WV Attorney General Supports Opening Meetings with Prayer in Supreme Court Brief

Updated 5 years ago From a News Release by WV Attorney General Patrick Morrisey
CHARLESTON * Attorney General Patrick Morrisey announced that West Virginia recently joined 22 other states in an amicus curiae, or friend of the court, brief asking the U.S. Supreme Court to overturn a Second Circuit Court of Appeals ruling that declared a New York town's practice of opening its legislative sessions with prayer as violating the First Amendment's Establishment Clause.

The brief was filed in the case of Town of Greece, N.Y. v. Galloway. It asks the U.S. Supreme Court to create an unambiguous ruling permitting prayer before legislative bodies without requiring legislative leaders to screen prayers for sectarian references.

“West Virginia and other states filed this brief because opening a legislative session with prayer dates back to the founding of our Republic”, Attorney General Morrisey said. “West Virginia has a proud tradition of beginning a public meeting with a time for prayer, and I believe this practice should continue and the free expression of faith should not be quashed.”

In 1983, the Supreme Court ruled legislative prayer to be constitutional and not in violation of the First Amendment’s Establishment Clause as long as the prayer didn’t proselytize, advance or disparage any one religion. However, various rulings at the appellate court level in the three decades since have created confusion over what can be said, who can say it and whether lawmakers are required to screen prayers first.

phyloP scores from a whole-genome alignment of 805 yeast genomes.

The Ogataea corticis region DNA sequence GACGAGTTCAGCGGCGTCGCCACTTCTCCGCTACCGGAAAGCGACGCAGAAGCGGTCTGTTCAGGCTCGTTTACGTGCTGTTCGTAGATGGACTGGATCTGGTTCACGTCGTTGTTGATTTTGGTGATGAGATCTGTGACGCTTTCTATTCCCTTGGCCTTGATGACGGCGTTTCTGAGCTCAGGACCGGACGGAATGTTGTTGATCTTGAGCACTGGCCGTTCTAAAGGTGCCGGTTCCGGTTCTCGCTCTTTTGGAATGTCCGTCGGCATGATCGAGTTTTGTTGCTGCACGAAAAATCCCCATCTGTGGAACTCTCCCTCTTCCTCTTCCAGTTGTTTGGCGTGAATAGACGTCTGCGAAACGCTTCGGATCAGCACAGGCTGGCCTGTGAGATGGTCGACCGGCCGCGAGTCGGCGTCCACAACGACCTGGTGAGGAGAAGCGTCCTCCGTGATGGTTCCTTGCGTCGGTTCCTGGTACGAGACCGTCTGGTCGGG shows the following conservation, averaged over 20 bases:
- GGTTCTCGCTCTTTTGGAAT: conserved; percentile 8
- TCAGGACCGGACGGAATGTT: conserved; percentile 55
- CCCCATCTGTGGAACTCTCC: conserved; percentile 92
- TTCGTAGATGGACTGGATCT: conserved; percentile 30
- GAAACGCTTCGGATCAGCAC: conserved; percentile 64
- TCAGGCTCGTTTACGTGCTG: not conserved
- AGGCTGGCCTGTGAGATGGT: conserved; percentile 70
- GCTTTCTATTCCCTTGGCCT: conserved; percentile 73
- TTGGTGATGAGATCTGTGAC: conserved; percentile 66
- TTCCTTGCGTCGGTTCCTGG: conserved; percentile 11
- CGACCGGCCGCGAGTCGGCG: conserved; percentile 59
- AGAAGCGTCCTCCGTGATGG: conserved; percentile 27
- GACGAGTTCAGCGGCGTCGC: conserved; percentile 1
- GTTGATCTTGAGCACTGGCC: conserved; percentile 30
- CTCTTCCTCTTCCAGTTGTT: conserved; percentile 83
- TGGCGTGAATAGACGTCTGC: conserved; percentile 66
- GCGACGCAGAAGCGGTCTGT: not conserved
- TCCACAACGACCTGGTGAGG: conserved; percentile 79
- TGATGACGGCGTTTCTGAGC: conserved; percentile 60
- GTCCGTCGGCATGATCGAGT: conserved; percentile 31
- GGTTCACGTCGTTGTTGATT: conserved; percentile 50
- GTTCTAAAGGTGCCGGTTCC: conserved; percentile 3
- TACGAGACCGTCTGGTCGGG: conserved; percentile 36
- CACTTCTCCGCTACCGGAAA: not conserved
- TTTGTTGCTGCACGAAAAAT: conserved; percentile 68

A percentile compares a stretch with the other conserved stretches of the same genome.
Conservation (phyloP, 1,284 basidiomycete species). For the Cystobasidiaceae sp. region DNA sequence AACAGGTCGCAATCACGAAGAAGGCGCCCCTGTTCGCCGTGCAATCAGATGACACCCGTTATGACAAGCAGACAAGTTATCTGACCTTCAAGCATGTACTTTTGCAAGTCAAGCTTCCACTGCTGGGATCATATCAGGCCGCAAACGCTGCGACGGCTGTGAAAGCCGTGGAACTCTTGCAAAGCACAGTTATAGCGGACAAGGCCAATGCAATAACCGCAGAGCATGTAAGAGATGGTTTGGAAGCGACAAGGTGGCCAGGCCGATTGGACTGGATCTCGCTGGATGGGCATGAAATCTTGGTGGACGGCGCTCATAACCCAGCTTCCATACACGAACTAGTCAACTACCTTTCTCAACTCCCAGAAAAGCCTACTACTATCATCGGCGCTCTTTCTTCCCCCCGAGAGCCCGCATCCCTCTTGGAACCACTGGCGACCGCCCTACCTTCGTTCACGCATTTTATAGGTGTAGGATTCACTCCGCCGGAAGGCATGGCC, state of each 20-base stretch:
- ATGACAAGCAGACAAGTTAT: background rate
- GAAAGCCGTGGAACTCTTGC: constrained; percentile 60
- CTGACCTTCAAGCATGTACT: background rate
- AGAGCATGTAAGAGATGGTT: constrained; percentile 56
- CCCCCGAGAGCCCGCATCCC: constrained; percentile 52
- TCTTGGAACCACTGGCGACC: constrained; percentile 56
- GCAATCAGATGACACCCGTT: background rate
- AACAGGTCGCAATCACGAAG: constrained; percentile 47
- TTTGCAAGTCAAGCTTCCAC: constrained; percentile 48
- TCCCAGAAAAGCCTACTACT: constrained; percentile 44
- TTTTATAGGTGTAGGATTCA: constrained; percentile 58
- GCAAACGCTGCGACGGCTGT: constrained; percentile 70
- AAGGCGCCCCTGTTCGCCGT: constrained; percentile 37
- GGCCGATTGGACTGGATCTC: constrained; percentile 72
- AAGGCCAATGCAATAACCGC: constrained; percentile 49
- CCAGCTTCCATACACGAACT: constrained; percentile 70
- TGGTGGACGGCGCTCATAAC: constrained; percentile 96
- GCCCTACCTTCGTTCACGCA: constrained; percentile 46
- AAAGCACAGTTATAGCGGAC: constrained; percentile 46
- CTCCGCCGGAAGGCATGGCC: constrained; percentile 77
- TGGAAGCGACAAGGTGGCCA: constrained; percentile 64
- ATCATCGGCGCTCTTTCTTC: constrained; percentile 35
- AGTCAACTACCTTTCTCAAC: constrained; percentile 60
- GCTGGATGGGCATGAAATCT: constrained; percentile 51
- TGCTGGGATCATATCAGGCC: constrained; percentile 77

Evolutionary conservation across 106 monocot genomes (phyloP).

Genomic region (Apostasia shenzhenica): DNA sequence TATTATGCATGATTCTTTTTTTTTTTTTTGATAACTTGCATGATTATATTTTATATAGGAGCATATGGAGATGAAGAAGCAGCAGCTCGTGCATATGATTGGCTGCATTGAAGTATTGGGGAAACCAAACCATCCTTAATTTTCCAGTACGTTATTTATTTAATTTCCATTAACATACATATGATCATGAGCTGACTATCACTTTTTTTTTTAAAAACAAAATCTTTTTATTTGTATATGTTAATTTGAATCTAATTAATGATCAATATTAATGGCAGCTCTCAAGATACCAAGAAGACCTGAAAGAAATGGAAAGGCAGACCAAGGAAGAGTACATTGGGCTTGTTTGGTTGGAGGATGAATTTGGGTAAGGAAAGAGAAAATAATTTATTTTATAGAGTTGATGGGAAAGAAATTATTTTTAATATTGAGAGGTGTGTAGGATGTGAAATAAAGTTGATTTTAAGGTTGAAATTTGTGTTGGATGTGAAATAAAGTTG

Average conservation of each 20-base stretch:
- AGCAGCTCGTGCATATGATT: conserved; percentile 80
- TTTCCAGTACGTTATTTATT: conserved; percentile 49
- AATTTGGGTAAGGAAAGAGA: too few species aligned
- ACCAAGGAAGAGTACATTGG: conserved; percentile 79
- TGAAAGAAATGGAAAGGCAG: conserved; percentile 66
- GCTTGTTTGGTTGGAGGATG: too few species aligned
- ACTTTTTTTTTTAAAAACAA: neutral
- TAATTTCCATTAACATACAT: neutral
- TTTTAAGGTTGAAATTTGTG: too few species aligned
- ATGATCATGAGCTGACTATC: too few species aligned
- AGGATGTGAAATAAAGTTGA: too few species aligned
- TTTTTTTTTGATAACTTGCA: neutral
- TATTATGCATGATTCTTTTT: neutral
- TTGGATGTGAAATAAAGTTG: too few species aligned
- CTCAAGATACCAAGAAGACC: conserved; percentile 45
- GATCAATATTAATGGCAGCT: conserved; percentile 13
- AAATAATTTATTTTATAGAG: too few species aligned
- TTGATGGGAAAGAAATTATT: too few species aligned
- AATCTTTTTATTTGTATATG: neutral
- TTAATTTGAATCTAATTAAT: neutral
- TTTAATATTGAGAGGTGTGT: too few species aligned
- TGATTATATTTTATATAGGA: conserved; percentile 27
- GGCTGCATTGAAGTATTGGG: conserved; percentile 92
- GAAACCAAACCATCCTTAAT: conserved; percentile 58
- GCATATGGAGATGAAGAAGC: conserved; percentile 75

The West Virginia Legislature is among the 49 states that opens its legislative sessions with prayer. The Senate President and House Speaker each designate one member of the chamber to act as its chaplain. The chaplains provide a short, non-denominational prayer at the start of the session, unless a citizen is invited in by a member of the respective chamber to give the opening prayer.

Oral arguments in Town of Greece, N.Y. v. Galloway will take place during the U.S. Supreme Court’s upcoming term.

Attorneys general from Alabama, Alaska, Arkansas, Colorado, Florida, Georgia, Idaho, Indiana, Kansas, Kentucky, Louisiana, Michigan, Mississippi, Montana, Nebraska, Ohio, Oklahoma, South Dakota, Tennessee, Texas, Utah and Virginia also joined in the amicus brief.
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